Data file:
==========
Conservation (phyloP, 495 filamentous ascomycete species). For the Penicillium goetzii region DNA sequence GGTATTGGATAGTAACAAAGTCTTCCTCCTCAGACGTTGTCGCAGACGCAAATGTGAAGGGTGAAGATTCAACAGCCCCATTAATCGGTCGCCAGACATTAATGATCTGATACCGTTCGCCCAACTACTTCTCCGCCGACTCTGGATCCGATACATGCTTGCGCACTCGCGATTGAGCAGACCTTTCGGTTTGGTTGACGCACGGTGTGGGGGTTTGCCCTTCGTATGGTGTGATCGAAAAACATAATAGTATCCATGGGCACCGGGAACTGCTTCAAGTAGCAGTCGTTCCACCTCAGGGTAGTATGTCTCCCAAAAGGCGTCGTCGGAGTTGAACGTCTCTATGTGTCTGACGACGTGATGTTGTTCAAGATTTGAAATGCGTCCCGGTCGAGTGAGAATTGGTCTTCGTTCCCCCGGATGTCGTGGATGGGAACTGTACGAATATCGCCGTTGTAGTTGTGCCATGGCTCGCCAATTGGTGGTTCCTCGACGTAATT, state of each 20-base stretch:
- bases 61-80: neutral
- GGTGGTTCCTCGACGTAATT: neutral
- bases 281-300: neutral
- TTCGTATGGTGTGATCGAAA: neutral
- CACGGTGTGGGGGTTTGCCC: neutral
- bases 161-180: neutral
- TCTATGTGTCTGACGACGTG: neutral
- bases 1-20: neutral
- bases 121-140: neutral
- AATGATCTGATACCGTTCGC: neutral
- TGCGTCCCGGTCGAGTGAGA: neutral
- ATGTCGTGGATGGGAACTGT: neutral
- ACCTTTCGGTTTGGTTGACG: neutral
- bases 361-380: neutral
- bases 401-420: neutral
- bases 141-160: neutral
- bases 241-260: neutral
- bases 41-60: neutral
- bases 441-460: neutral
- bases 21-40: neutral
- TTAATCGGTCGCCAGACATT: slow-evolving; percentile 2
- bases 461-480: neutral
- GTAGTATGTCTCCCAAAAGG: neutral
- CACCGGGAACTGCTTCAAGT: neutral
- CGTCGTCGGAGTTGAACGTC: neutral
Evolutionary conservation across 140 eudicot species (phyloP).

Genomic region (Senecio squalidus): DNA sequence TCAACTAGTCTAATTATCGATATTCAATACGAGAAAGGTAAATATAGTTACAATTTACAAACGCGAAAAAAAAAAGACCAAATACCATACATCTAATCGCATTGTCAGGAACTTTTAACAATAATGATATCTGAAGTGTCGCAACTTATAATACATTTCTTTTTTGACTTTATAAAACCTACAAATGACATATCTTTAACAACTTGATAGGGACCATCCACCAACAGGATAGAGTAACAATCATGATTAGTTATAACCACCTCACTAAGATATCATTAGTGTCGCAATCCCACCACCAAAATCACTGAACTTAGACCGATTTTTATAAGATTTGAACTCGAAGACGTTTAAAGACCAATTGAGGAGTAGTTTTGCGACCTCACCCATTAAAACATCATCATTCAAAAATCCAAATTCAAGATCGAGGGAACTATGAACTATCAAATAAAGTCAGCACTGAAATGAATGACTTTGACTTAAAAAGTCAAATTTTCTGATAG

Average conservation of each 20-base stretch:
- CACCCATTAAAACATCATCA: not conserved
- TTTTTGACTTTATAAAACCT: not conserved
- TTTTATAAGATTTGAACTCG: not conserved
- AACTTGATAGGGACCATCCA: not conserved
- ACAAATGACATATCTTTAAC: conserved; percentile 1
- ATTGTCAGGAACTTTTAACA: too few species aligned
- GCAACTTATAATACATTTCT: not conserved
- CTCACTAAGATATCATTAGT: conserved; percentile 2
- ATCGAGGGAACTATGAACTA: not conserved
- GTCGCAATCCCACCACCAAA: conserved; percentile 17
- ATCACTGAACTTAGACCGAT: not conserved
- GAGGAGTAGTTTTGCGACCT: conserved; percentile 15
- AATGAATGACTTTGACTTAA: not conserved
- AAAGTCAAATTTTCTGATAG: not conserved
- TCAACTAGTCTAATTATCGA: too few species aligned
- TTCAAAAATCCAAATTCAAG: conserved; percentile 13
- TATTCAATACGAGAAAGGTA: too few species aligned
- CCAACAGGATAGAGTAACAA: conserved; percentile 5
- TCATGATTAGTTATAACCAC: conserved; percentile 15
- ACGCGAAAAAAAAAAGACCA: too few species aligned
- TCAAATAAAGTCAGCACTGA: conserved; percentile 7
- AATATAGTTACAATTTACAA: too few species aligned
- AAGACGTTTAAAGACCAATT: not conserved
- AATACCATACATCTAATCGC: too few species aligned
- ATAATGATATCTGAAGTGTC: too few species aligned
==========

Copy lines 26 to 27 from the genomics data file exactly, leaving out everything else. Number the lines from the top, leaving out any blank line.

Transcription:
- CGTCGTCGGAGTTGAACGTC: neutral
Evolutionary conservation across 140 eudicot species (phyloP).